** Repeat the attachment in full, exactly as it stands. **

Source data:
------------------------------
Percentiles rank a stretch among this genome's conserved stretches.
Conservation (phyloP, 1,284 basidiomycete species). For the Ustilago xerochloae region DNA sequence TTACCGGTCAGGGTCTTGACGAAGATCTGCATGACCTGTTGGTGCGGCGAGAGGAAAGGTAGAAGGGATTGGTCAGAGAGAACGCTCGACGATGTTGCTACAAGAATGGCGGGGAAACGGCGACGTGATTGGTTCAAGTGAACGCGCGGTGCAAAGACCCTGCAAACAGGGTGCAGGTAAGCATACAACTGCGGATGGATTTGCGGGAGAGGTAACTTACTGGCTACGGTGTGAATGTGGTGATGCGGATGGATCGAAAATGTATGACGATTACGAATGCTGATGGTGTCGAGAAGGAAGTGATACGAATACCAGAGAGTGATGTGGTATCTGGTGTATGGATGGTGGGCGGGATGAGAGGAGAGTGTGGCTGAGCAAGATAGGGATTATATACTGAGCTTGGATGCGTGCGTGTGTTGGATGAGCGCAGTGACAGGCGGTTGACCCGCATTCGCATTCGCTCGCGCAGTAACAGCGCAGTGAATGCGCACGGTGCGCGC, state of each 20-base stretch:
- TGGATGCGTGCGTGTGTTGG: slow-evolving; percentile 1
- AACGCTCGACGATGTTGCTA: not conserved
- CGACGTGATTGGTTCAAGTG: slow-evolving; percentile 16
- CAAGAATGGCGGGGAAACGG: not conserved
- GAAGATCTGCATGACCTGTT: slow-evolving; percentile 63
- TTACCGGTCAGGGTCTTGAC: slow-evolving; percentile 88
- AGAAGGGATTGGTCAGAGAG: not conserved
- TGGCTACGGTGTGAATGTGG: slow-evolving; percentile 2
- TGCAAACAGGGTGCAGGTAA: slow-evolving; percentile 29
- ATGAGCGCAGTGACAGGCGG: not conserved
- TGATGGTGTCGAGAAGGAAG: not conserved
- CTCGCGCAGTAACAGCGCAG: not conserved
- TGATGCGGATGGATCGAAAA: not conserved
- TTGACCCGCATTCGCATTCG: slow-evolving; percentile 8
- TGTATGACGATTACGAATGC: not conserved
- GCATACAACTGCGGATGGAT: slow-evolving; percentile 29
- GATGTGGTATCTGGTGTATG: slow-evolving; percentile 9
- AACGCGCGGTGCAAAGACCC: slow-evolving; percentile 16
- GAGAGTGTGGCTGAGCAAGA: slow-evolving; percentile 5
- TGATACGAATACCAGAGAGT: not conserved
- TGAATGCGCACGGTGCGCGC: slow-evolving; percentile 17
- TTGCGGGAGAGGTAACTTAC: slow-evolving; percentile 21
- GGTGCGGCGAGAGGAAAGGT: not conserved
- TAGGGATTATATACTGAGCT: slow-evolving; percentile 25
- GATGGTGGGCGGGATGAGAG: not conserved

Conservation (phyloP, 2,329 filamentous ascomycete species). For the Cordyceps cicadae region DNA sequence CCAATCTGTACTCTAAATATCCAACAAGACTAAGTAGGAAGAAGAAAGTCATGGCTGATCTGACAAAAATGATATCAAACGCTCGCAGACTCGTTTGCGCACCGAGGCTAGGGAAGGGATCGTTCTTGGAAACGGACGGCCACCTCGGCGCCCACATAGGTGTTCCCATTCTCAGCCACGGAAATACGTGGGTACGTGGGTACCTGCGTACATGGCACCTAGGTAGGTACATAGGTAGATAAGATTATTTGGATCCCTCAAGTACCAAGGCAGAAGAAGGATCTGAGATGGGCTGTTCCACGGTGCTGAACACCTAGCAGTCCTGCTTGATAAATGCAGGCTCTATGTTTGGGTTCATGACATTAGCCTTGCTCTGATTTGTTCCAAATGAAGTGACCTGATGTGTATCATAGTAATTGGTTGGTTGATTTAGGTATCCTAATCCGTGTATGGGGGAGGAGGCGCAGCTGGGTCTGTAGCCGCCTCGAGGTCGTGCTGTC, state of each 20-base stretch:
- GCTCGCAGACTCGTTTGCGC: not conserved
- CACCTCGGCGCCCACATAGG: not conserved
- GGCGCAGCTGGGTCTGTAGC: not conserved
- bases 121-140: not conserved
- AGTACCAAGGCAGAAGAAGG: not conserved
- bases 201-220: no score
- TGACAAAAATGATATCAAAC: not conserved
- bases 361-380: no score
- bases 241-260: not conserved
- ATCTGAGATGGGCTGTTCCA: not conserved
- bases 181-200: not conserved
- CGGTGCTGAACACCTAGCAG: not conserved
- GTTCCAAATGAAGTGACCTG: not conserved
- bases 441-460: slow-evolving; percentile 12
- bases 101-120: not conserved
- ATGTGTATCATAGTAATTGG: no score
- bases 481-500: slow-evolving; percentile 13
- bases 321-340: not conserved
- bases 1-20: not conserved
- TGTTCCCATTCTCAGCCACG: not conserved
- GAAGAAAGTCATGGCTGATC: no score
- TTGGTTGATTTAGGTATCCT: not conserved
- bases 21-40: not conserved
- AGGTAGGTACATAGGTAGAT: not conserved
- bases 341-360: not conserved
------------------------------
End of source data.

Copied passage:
Percentiles rank a stretch among this genome's conserved stretches.
Conservation (phyloP, 1,284 basidiomycete species). For the Ustilago xerochloae region DNA sequence TTACCGGTCAGGGTCTTGACGAAGATCTGCATGACCTGTTGGTGCGGCGAGAGGAAAGGTAGAAGGGATTGGTCAGAGAGAACGCTCGACGATGTTGCTACAAGAATGGCGGGGAAACGGCGACGTGATTGGTTCAAGTGAACGCGCGGTGCAAAGACCCTGCAAACAGGGTGCAGGTAAGCATACAACTGCGGATGGATTTGCGGGAGAGGTAACTTACTGGCTACGGTGTGAATGTGGTGATGCGGATGGATCGAAAATGTATGACGATTACGAATGCTGATGGTGTCGAGAAGGAAGTGATACGAATACCAGAGAGTGATGTGGTATCTGGTGTATGGATGGTGGGCGGGATGAGAGGAGAGTGTGGCTGAGCAAGATAGGGATTATATACTGAGCTTGGATGCGTGCGTGTGTTGGATGAGCGCAGTGACAGGCGGTTGACCCGCATTCGCATTCGCTCGCGCAGTAACAGCGCAGTGAATGCGCACGGTGCGCGC, state of each 20-base stretch:
- TGGATGCGTGCGTGTGTTGG: slow-evolving; percentile 1
- AACGCTCGACGATGTTGCTA: not conserved
- CGACGTGATTGGTTCAAGTG: slow-evolving; percentile 16
- CAAGAATGGCGGGGAAACGG: not conserved
- GAAGATCTGCATGACCTGTT: slow-evolving; percentile 63
- TTACCGGTCAGGGTCTTGAC: slow-evolving; percentile 88
- AGAAGGGATTGGTCAGAGAG: not conserved
- TGGCTACGGTGTGAATGTGG: slow-evolving; percentile 2
- TGCAAACAGGGTGCAGGTAA: slow-evolving; percentile 29
- ATGAGCGCAGTGACAGGCGG: not conserved
- TGATGGTGTCGAGAAGGAAG: not conserved
- CTCGCGCAGTAACAGCGCAG: not conserved
- TGATGCGGATGGATCGAAAA: not conserved
- TTGACCCGCATTCGCATTCG: slow-evolving; percentile 8
- TGTATGACGATTACGAATGC: not conserved
- GCATACAACTGCGGATGGAT: slow-evolving; percentile 29
- GATGTGGTATCTGGTGTATG: slow-evolving; percentile 9
- AACGCGCGGTGCAAAGACCC: slow-evolving; percentile 16
- GAGAGTGTGGCTGAGCAAGA: slow-evolving; percentile 5
- TGATACGAATACCAGAGAGT: not conserved
- TGAATGCGCACGGTGCGCGC: slow-evolving; percentile 17
- TTGCGGGAGAGGTAACTTAC: slow-evolving; percentile 21
- GGTGCGGCGAGAGGAAAGGT: not conserved
- TAGGGATTATATACTGAGCT: slow-evolving; percentile 25
- GATGGTGGGCGGGATGAGAG: not conserved

Conservation (phyloP, 2,329 filamentous ascomycete species). For the Cordyceps cicadae region DNA sequence CCAATCTGTACTCTAAATATCCAACAAGACTAAGTAGGAAGAAGAAAGTCATGGCTGATCTGACAAAAATGATATCAAACGCTCGCAGACTCGTTTGCGCACCGAGGCTAGGGAAGGGATCGTTCTTGGAAACGGACGGCCACCTCGGCGCCCACATAGGTGTTCCCATTCTCAGCCACGGAAATACGTGGGTACGTGGGTACCTGCGTACATGGCACCTAGGTAGGTACATAGGTAGATAAGATTATTTGGATCCCTCAAGTACCAAGGCAGAAGAAGGATCTGAGATGGGCTGTTCCACGGTGCTGAACACCTAGCAGTCCTGCTTGATAAATGCAGGCTCTATGTTTGGGTTCATGACATTAGCCTTGCTCTGATTTGTTCCAAATGAAGTGACCTGATGTGTATCATAGTAATTGGTTGGTTGATTTAGGTATCCTAATCCGTGTATGGGGGAGGAGGCGCAGCTGGGTCTGTAGCCGCCTCGAGGTCGTGCTGTC, state of each 20-base stretch:
- GCTCGCAGACTCGTTTGCGC: not conserved
- CACCTCGGCGCCCACATAGG: not conserved
- GGCGCAGCTGGGTCTGTAGC: not conserved
- bases 121-140: not conserved
- AGTACCAAGGCAGAAGAAGG: not conserved
- bases 201-220: no score
- TGACAAAAATGATATCAAAC: not conserved
- bases 361-380: no score
- bases 241-260: not conserved
- ATCTGAGATGGGCTGTTCCA: not conserved
- bases 181-200: not conserved
- CGGTGCTGAACACCTAGCAG: not conserved
- GTTCCAAATGAAGTGACCTG: not conserved
- bases 441-460: slow-evolving; percentile 12
- bases 101-120: not conserved
- ATGTGTATCATAGTAATTGG: no score
- bases 481-500: slow-evolving; percentile 13
- bases 321-340: not conserved
- bases 1-20: not conserved
- TGTTCCCATTCTCAGCCACG: not conserved
- GAAGAAAGTCATGGCTGATC: no score
- TTGGTTGATTTAGGTATCCT: not conserved
- bases 21-40: not conserved
- AGGTAGGTACATAGGTAGAT: not conserved
- bases 341-360: not conserved